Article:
Sometimes I wonder at the lack of courtesy of some campers. These neighbors have two generators which they run constantly, right through the "quiet hours" posted at the campground, and yesterday they took the opportunity to dump their gray water tank on the ground (when there is a dump station right on the other side of the campground), making that unmistakeable stench waft through the the whole camp. Being right next to them, we actually had to close our windows and take a walk elsewhere with the dogs until it dried.**
Pointing north, we follow the flow of the Salmon River until we reach the Montana border.
Soon we find ourselves doing more mountain driving through the mountains on the Idaho/Montana border: up one side and down the other until the road flattens out and we can enjoy the surrounding hills without hanging on for dear life.
Our intended destination is a free forested campground called Blodgett Creek which is right next to a stream and has only 5 sites. We pull in only to discover that it is full. Drat. A helpful camper shows us his National Forest map and points out several campgrounds farther north. After a few tries, we finally find one with available spots that costs $10/night ($5 with a National Parks Pass).
We park and make camp at just about six in the evening, putting chicken and potatoes on the grill.
Oh if only this were the last picture of the day!
The heat of the day is waning and it looks like it will be an early night for us under the shade of the evergreens. We are both dead tired and barely functioning. Hubs takes Murray and then Otis out for the last potty of the night, but when Otis comes back in I notice he is making little groaning noises and rubbing his face in the rug. He looks up with one eyelid starting to swell.
Pre-cog me didn't see that coming.
He has been stung by something and is having an allergic reaction. I cram 25mg of Benedryl down his throat and consult my two dog first-aid books. His jowls and tongue are beginning to swell too and hives are appearing on his head and legs. Hubs looks up vets (which are now all closed for the day) and locates an emergency clinic thirty miles away in Missoula that is open all night. I put calamine lotion on Otis' eyelid and hold an ice pack on it. He sits very still and allows my ministrations with patience.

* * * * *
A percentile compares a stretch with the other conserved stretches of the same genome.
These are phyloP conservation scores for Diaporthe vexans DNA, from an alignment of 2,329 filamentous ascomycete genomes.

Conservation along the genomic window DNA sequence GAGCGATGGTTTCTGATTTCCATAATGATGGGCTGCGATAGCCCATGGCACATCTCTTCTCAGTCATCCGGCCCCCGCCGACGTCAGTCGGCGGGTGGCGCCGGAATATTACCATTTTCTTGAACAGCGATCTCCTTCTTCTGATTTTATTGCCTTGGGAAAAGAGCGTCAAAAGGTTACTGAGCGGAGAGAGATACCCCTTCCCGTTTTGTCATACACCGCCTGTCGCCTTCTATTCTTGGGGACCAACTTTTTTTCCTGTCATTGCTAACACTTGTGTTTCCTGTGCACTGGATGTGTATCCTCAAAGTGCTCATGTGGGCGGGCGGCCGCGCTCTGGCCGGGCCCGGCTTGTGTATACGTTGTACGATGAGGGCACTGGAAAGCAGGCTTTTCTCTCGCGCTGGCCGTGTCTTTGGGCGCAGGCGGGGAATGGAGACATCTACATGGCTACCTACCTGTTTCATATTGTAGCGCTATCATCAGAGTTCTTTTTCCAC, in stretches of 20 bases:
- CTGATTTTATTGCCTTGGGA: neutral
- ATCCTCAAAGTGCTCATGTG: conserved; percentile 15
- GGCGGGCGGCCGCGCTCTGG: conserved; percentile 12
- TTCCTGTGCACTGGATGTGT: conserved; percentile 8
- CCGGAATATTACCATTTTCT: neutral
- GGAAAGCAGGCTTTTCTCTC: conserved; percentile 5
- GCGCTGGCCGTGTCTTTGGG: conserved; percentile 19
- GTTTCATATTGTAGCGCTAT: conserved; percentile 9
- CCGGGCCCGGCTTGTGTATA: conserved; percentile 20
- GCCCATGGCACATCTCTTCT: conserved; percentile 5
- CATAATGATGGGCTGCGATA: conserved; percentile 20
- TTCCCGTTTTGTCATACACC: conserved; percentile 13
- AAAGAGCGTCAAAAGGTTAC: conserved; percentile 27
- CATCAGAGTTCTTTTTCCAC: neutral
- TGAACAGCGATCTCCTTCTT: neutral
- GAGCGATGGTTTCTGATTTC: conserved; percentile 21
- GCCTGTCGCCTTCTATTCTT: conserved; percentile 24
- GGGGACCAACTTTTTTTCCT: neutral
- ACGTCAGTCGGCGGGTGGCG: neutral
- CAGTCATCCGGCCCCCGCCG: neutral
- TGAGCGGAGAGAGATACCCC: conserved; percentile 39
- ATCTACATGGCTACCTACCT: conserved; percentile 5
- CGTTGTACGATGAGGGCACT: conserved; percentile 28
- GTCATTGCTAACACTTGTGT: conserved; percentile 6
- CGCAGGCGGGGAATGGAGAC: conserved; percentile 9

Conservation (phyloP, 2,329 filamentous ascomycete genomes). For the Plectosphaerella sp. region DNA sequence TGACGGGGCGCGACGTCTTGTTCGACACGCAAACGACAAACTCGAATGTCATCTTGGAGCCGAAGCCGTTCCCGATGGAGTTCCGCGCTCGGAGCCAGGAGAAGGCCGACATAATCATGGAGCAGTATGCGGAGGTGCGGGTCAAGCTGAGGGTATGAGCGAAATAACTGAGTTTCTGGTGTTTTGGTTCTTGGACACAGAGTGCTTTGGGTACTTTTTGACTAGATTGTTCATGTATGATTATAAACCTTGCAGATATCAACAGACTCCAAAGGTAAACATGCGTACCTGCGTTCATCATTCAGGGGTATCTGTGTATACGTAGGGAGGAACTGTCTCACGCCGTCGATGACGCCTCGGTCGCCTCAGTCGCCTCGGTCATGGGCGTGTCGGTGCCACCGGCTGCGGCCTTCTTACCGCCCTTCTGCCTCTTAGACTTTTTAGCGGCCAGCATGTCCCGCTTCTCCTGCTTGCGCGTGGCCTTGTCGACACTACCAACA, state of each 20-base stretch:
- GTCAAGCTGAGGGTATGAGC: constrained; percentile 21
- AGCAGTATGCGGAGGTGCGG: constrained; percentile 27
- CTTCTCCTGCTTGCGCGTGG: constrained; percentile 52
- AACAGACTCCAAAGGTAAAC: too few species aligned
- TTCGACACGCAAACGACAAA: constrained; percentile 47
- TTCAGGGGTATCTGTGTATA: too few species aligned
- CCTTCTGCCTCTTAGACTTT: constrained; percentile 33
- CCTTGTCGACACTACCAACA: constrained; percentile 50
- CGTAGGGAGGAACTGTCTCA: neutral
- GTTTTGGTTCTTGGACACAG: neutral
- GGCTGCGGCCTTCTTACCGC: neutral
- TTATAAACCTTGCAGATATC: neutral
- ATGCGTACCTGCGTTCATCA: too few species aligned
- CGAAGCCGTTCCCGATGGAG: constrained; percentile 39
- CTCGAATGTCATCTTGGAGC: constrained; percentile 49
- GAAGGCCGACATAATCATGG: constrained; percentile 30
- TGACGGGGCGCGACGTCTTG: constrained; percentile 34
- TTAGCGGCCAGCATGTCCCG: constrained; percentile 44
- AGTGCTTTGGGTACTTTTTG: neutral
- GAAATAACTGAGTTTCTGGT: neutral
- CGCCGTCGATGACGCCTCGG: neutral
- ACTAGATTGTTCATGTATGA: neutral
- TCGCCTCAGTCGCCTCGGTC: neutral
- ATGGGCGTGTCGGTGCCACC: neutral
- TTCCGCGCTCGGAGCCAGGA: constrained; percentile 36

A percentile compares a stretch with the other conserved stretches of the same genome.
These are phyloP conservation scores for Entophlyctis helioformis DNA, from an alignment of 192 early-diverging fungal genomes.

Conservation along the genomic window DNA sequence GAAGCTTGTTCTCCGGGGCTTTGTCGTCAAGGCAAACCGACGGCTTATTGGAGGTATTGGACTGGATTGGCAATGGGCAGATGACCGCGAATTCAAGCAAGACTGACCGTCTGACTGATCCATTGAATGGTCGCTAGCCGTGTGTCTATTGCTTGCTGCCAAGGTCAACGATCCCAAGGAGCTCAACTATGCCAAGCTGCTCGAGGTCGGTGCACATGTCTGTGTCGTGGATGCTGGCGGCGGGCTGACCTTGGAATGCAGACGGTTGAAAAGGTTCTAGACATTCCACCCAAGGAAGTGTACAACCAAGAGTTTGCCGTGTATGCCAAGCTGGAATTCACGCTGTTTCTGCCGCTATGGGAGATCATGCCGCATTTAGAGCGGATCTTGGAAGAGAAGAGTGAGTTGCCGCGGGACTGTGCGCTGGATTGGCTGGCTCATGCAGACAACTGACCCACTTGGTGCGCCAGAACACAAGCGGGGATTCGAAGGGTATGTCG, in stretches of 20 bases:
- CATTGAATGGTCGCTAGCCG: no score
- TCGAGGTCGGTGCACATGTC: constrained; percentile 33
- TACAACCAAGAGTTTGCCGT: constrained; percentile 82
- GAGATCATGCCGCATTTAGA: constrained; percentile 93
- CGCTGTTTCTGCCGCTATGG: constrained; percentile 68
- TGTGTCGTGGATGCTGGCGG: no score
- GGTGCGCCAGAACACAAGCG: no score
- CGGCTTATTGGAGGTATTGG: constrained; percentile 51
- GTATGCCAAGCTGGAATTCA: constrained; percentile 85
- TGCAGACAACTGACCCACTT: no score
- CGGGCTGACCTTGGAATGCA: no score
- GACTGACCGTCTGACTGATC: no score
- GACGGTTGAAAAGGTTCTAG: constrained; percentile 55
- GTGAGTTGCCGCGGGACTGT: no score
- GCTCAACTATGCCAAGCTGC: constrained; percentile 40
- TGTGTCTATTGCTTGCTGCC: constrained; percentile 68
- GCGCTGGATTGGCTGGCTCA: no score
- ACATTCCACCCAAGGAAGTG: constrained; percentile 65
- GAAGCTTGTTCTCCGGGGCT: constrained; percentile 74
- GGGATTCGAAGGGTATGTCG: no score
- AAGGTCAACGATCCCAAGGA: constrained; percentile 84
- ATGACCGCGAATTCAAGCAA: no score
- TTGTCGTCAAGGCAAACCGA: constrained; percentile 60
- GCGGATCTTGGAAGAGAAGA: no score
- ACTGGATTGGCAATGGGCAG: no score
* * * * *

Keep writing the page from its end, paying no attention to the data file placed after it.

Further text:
Murray gets put in the tube, but Otis is very pleased to be riding up front on my lap this once. He is panting, but doesn't appear to be having trouble breathing. The trip takes just a few minutes at 70 mph and we soon are in the parking lot of the clinic. I have seen Otis swell up a few times before and this isn't nearing critical, but I want to be near help just in case. We sit in the parking lot for half an hour and wait for the Benedryl to bring the swelling down. Slowly but surely his symptoms recede, beginning with the hives.
When we are sure that he is on the mend, we drive over to a grocery and I do our shopping for next week's food in a zombie-like state, barely aware of what I am putting in the cart. Can we survive this week on pickle relish and plumbs? Probably not…I had better get some coffee ice cream too.
Somehow chicken and other actual nutrition winds up in the cart and I shuffle back out to the car to see how Hubs and pugs are doing. Otis' symptoms are still receding. I am so glad that we didn't have to put him through the added stress of going to the vet + antihistamine/steroid shots, not to mention the cost to us when our income is hovering near zero.
On our way back home, we talk about the stress levels of this lifestyle compared to living a stationary life. This morning, as we sat in a natural hot tub and looked out over the mountains, stress was nonexistent and life seemed wonderful. Tonight we are both beyond exhausted and stressed out of our gourds.
High highs and low lows.
It is nearly eleven by the time we get back, collapse into bed, and fall asleep with Otis and Murray tucked securely in our arms.
**On the advice of my resident PR man, this paragraph now contains 60% less grumping.